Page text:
Thursday, September 13, 2007

Exercise, why do we hate it so?

I know that this isn't a "professional" update, but I do ocassionally post "personal" stuff on this blog also. I like to keep it all in one spot if possible.

Anyway, why do we hate exercise? It's good for us. Our body needs it. We feel soooo good afterwards (endorphins and all that jazz), but why do we have to practically FORCE ourselves to do it?

Some of you out there may be thinking, "I love to exercise" and if you are, CONGRATS! Unfortunately, many of us are just the opposite. I hate exercising, hate it with a passion. BUT, I force myself to do it and I always feel good about it afterwards. I just can't seem to get past the feeling of dread each day when it comes to my workout.

For those of you who don't know, I have lost over 100lbs since my youngest daughter was born. I tipped the scales at 323lbs the day that she was born. Oh yes I know, I was pregnant, but I only gained 14lbs with the pregnancy. I have worked long and HARD to lose the weight and I still have 70lbs to lose before I'll reach my goal weight.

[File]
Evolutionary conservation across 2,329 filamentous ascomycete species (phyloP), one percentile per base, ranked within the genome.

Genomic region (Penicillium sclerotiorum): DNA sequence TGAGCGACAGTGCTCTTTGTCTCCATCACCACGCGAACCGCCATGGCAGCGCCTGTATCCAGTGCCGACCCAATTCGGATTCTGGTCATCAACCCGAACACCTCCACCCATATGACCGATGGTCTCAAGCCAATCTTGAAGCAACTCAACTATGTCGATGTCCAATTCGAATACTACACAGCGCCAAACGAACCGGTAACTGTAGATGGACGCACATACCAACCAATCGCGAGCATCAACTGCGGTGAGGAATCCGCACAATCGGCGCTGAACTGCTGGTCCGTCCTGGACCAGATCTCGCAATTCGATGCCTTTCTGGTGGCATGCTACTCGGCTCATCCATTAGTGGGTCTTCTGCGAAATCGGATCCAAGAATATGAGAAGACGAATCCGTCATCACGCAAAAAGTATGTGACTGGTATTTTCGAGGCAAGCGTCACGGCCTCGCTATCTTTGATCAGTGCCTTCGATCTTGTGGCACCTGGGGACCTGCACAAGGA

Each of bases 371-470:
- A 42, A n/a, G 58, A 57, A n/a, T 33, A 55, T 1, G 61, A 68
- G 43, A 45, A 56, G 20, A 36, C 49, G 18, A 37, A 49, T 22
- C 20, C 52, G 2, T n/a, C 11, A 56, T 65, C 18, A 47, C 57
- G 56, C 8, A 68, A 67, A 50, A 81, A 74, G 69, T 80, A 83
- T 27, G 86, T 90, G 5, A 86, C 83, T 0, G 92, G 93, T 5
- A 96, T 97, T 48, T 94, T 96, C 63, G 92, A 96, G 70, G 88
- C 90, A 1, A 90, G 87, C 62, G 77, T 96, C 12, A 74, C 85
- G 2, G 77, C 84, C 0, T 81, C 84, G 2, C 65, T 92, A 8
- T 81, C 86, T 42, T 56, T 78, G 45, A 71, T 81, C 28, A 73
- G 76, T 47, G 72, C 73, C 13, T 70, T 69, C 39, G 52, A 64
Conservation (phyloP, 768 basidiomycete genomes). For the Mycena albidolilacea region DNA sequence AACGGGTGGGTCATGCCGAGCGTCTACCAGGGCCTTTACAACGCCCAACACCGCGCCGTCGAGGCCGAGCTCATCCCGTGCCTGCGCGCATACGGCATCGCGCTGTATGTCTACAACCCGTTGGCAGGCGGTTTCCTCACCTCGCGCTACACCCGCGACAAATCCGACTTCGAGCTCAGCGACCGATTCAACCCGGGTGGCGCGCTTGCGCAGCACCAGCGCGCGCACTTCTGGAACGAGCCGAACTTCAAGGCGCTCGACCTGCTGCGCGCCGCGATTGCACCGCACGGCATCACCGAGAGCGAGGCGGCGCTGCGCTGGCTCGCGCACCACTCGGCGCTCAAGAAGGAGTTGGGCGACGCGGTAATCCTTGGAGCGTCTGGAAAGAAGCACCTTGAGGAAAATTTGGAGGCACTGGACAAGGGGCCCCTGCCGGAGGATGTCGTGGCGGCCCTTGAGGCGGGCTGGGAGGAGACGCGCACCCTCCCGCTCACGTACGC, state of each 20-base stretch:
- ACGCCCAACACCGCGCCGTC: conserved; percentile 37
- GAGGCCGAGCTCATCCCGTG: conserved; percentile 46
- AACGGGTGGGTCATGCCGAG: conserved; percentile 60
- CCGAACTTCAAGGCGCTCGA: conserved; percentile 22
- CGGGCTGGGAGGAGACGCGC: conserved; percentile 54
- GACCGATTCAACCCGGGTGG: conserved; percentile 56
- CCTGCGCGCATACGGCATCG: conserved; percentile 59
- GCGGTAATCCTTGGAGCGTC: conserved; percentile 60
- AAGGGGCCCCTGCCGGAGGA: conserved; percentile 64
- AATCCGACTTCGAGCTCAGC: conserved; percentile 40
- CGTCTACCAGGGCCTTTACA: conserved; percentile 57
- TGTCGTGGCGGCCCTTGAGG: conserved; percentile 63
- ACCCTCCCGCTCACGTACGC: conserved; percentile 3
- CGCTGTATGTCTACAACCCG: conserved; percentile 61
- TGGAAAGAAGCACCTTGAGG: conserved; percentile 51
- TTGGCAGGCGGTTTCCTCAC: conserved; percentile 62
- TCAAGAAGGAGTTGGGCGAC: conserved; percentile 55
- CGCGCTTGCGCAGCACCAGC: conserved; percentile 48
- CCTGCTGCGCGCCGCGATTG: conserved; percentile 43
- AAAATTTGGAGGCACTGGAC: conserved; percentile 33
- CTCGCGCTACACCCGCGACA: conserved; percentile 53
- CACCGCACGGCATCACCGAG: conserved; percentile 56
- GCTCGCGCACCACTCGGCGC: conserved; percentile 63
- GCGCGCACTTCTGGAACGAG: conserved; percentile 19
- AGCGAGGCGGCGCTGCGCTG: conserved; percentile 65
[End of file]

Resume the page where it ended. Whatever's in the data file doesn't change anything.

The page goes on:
With all of that in mind, why--after so long on the healthy track--do I STILL hate exercising? You would think that by now it would be like second nature to me. But, it's not!

I gulp down 8-10 servings of water a day, each 5 servings of fruits & veggies, watch my carb intake and try my hardest to avoid as many sweets as I possibly can (not always successful with that one). All of that is EASY for me after all this time, but that darn exercise habit avoids me like a disease.

Anyway, I did FORCE myself onto my treadmill (I hate that thing) for 30 mins this morning and my yoga mat is calling my name. I guess I better go use it before I decide to ignore its pleas.

I hope that you have a productive and healthy day!

1 comment:

  1. I'm betting it's totally evolutionary. While it does make us feel better, we feel better in the NOW because we don't exercise.

    Remember, our bodies are not the different from "cave man times" and crave storage of food, since we never ever had that much to begin with.

    Once the body has it's food needs dealt with, I would not be surprised if there is a inate trigger that makes us want to sit on our butts and not move.

    If we do move, our body fights us and tells us to stay put, making us upset and angry.

    Now this can be overcome, by simply doing it, but it's a hard machine to fight, and the body constantly adapts to fight our attempts.

    They even found out some people in controlled studies gained weight when science said they should be loosing it. Why? Thier body made small and unnoticeable changes to thier movement speeds, they walked slower when not exercising etc.,

    When it comes to weight loss it's a fight against the body, the bastard is always changing and fighting you! ;)